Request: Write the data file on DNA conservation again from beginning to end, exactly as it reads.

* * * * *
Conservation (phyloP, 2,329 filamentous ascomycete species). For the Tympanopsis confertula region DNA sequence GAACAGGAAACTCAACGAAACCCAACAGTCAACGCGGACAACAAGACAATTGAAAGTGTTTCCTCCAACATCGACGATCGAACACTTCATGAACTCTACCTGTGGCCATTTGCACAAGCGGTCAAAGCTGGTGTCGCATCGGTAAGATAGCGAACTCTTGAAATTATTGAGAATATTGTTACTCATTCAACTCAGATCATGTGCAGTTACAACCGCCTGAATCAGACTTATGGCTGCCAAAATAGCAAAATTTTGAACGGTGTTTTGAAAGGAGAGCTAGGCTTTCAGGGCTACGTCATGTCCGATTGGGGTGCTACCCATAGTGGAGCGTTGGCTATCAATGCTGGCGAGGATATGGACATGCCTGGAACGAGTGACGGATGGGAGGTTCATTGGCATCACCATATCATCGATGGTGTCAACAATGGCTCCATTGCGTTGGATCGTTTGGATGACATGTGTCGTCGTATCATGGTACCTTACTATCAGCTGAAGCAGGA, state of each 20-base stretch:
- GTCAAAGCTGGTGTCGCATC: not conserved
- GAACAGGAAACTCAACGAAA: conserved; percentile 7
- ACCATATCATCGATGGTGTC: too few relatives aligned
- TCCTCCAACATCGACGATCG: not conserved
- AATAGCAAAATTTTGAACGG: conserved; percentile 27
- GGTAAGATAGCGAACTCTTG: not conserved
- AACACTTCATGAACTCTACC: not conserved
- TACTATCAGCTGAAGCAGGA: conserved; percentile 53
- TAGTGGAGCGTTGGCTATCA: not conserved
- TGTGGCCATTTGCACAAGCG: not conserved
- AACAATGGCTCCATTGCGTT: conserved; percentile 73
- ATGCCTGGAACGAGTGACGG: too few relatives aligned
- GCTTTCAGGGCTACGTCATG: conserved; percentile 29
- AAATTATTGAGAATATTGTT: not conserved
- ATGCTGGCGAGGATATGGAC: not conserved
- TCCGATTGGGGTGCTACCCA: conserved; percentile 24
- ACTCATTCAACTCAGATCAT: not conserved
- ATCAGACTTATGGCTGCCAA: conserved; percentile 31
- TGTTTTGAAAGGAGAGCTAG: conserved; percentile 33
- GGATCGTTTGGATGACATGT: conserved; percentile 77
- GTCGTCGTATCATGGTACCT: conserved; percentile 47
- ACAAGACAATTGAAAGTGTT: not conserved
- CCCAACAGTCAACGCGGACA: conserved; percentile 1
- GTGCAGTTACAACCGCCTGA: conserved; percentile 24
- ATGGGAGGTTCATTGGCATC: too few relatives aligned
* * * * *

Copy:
Conservation (phyloP, 2,329 filamentous ascomycete species). For the Tympanopsis confertula region DNA sequence GAACAGGAAACTCAACGAAACCCAACAGTCAACGCGGACAACAAGACAATTGAAAGTGTTTCCTCCAACATCGACGATCGAACACTTCATGAACTCTACCTGTGGCCATTTGCACAAGCGGTCAAAGCTGGTGTCGCATCGGTAAGATAGCGAACTCTTGAAATTATTGAGAATATTGTTACTCATTCAACTCAGATCATGTGCAGTTACAACCGCCTGAATCAGACTTATGGCTGCCAAAATAGCAAAATTTTGAACGGTGTTTTGAAAGGAGAGCTAGGCTTTCAGGGCTACGTCATGTCCGATTGGGGTGCTACCCATAGTGGAGCGTTGGCTATCAATGCTGGCGAGGATATGGACATGCCTGGAACGAGTGACGGATGGGAGGTTCATTGGCATCACCATATCATCGATGGTGTCAACAATGGCTCCATTGCGTTGGATCGTTTGGATGACATGTGTCGTCGTATCATGGTACCTTACTATCAGCTGAAGCAGGA, state of each 20-base stretch:
- GTCAAAGCTGGTGTCGCATC: not conserved
- GAACAGGAAACTCAACGAAA: conserved; percentile 7
- ACCATATCATCGATGGTGTC: too few relatives aligned
- TCCTCCAACATCGACGATCG: not conserved
- AATAGCAAAATTTTGAACGG: conserved; percentile 27
- GGTAAGATAGCGAACTCTTG: not conserved
- AACACTTCATGAACTCTACC: not conserved
- TACTATCAGCTGAAGCAGGA: conserved; percentile 53
- TAGTGGAGCGTTGGCTATCA: not conserved
- TGTGGCCATTTGCACAAGCG: not conserved
- AACAATGGCTCCATTGCGTT: conserved; percentile 73
- ATGCCTGGAACGAGTGACGG: too few relatives aligned
- GCTTTCAGGGCTACGTCATG: conserved; percentile 29
- AAATTATTGAGAATATTGTT: not conserved
- ATGCTGGCGAGGATATGGAC: not conserved
- TCCGATTGGGGTGCTACCCA: conserved; percentile 24
- ACTCATTCAACTCAGATCAT: not conserved
- ATCAGACTTATGGCTGCCAA: conserved; percentile 31
- TGTTTTGAAAGGAGAGCTAG: conserved; percentile 33
- GGATCGTTTGGATGACATGT: conserved; percentile 77
- GTCGTCGTATCATGGTACCT: conserved; percentile 47
- ACAAGACAATTGAAAGTGTT: not conserved
- CCCAACAGTCAACGCGGACA: conserved; percentile 1
- GTGCAGTTACAACCGCCTGA: conserved; percentile 24
- ATGGGAGGTTCATTGGCATC: too few relatives aligned